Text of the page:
It only seems appropriate that Canada’s Prime Minister and Premiers should have discussed climate change during a nasty Arctic induced cold snap that saw temperatures plummet.
Irony, after all, is Mother Nature’s way of making us understand reality.
So there was PM Justin Trudeau trying his best to cobble together a plan to keep the world from seeing temperatures rise 1.5 degrees Celsius while Canada basked in bitterly cold weather.
Now, the young Trudeau wanted the Premiers to sign on to his plan to impose a $50 a ton carbon tax in an effort to reduce CO2 emissions.
There were, however, a couple of notable holdouts. Saskatchewan’s Brad Wall and Manitoba’s Brian Pallister declined, while B.C.’s Christy Clark said maybe.
Alberta’s Rachel Notley, of course, was all for it, because she is about to impose a carbon tax in the New Year.
Wall and Pallister aren’t sure the Trudeau plan makes sense. They voiced concerns Ottawa has not provided any impact studies relating to the effect of the tax on businesses and consumers.
That is no small concern. The tax would reduce the competitiveness of Canadian goods. How much is the big question.
Then there was the other sticking point. The tax wouldn’t apply in all provinces. Those that have signed up for cap and trade schemes would be exempt.
So far that’s just Quebec, which has signed up with California, and Ontario which has proposed it in the New Year.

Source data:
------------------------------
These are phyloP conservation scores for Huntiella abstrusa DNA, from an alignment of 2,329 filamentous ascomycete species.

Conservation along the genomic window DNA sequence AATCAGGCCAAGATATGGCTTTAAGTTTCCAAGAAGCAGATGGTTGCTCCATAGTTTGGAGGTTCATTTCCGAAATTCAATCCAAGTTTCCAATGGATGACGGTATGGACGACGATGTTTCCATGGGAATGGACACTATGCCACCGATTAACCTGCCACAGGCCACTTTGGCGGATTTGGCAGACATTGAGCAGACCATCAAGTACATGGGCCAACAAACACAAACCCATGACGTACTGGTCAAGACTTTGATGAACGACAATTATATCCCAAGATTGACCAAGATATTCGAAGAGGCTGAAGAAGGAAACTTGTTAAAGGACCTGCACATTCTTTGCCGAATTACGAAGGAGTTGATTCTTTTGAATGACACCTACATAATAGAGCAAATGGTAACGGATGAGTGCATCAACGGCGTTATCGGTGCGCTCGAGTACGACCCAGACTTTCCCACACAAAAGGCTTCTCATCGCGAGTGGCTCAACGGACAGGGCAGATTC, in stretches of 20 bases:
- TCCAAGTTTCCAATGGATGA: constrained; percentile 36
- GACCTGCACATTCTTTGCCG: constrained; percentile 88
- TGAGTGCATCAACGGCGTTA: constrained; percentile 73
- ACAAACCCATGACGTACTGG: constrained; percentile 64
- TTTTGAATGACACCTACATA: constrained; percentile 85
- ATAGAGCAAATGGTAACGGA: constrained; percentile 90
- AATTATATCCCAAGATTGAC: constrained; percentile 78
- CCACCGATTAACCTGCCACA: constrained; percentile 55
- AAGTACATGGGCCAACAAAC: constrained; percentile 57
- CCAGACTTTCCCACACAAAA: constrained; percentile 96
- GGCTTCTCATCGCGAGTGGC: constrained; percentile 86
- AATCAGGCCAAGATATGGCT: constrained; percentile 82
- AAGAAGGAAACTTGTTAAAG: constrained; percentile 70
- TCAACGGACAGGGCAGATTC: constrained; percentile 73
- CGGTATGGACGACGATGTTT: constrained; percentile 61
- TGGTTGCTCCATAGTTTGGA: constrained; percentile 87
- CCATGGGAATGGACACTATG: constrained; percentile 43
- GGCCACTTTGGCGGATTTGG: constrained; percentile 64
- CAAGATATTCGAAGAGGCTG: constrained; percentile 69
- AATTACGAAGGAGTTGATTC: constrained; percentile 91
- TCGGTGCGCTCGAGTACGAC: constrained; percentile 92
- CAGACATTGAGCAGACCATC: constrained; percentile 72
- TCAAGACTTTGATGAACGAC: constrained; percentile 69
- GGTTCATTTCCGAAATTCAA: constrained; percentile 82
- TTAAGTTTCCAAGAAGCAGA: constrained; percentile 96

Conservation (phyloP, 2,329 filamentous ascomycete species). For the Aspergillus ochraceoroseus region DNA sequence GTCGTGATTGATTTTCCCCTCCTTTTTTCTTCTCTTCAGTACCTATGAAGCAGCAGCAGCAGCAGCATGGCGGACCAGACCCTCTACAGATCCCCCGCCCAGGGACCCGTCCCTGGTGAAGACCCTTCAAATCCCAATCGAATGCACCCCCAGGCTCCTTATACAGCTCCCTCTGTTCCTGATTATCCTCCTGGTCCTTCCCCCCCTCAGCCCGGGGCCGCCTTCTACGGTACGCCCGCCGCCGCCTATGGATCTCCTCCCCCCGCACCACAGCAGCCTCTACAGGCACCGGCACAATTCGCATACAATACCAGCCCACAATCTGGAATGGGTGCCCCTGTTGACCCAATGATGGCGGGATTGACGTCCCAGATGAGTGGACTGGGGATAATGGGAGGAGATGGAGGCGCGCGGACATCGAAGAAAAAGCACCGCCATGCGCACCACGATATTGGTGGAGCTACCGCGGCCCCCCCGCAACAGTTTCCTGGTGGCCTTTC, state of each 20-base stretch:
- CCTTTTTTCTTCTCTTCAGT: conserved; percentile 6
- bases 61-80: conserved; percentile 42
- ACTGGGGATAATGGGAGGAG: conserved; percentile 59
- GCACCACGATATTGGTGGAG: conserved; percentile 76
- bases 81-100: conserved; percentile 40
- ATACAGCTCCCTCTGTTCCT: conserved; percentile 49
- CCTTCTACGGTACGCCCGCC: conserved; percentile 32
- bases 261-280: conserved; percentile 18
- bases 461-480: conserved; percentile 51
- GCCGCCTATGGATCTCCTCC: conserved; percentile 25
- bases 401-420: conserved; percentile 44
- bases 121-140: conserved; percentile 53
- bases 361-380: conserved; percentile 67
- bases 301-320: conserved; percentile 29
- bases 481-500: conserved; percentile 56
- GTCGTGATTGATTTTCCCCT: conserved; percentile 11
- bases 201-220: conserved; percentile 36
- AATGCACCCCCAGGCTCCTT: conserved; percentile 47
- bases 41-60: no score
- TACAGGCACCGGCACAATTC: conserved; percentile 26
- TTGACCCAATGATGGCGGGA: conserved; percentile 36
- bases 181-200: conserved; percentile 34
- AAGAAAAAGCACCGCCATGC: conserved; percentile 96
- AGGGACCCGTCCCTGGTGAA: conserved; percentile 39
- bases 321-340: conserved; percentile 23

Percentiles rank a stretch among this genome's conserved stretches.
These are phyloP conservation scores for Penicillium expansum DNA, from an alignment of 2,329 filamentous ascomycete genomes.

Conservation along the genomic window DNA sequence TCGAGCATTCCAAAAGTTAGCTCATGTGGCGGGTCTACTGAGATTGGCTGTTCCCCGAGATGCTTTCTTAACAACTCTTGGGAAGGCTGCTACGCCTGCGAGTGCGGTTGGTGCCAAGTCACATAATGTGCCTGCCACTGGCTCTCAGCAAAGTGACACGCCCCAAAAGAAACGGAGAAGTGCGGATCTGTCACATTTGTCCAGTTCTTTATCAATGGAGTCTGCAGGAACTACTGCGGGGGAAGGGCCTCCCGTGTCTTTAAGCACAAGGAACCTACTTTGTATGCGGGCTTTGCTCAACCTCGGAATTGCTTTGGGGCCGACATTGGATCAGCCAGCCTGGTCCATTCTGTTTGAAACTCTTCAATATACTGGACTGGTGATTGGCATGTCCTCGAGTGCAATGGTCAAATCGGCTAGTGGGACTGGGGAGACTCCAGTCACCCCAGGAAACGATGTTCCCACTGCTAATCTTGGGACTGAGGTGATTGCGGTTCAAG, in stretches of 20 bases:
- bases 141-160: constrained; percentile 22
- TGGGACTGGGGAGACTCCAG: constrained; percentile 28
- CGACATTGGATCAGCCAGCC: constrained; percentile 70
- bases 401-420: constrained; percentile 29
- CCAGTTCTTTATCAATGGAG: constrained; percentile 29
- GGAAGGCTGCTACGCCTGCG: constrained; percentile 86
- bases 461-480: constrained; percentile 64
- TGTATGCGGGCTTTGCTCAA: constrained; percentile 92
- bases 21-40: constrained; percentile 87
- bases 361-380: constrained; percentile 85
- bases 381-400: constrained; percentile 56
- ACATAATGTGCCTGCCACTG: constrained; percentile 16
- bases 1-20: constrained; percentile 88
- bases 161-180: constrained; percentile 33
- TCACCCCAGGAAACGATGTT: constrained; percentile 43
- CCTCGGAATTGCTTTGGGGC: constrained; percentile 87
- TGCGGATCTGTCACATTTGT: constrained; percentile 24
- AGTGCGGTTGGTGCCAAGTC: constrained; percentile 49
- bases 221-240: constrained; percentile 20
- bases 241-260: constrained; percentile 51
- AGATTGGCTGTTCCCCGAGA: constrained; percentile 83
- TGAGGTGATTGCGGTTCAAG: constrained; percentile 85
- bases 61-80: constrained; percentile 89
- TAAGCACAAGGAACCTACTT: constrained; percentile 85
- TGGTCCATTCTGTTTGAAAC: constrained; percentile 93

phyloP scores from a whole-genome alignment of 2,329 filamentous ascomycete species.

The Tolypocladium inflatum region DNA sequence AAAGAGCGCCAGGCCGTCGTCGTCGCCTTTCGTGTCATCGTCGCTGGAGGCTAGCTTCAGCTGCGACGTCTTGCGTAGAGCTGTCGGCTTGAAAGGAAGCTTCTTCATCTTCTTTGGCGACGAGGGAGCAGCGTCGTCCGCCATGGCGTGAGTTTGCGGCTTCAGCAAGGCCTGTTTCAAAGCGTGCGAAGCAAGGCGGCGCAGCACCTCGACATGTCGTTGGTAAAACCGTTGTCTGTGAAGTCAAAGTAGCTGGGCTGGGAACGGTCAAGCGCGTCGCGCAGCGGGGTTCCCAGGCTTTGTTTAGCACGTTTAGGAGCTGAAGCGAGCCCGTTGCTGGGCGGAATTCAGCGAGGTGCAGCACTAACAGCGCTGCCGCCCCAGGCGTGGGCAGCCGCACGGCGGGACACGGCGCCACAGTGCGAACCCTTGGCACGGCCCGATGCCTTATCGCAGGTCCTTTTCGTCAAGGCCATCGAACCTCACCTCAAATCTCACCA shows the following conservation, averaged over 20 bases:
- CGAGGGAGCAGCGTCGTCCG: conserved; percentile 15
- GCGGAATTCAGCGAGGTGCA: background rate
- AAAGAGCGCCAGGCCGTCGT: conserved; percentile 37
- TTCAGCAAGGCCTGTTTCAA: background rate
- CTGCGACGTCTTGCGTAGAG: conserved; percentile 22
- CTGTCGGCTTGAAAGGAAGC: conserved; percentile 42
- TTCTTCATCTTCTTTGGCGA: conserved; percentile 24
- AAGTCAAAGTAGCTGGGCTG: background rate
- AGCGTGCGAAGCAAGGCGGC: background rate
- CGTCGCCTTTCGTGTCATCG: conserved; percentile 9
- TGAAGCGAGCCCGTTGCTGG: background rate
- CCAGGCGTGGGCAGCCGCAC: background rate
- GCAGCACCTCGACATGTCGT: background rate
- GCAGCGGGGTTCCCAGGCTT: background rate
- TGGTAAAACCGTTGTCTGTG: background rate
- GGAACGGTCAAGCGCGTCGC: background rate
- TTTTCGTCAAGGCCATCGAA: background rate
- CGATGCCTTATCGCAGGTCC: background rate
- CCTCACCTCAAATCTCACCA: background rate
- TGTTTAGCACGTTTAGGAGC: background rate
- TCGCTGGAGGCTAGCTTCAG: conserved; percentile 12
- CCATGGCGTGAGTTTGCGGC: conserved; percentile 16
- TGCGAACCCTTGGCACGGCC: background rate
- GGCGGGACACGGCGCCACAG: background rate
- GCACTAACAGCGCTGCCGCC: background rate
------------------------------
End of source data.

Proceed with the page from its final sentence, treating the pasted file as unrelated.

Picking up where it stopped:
Is it any wonder the Western provinces (with the exception of Alberta) are questioning the Trudeau plan?
The proposed carbon tax would hit them the hardest, while leaving Trudeau’s political base untouched.
Wall and Pallister are not stupid men.
Of course, the provinces could join up with California and other states in North American cap and trade scheme, but why should they?
California’s scheme isn’t doing all that well and the vast majority of its credits remain unsold.
On top of that, the scheme is being challenged in court by the state’s Chamber of Commerce as an unconstitutional tax because it lacks the support of two-thirds of the state’s voters.
In other words, California’s cap and trade scheme is likely to bite the desert dust in due course and President-elect Donald Trump hasn’t even taken office yet.
The true irony, of course, is that this debate over how to prevent global warming is now happening when global temperatures are dropping like the proverbial rock and are likely to continue falling for the foreseeable future as the sun goes into a protracted quiet phase.
But facts don’t matter to the Gaia zealots. We must pay our tithe to the goddess or ruination will befall us. Such is life in the Age of Unreason.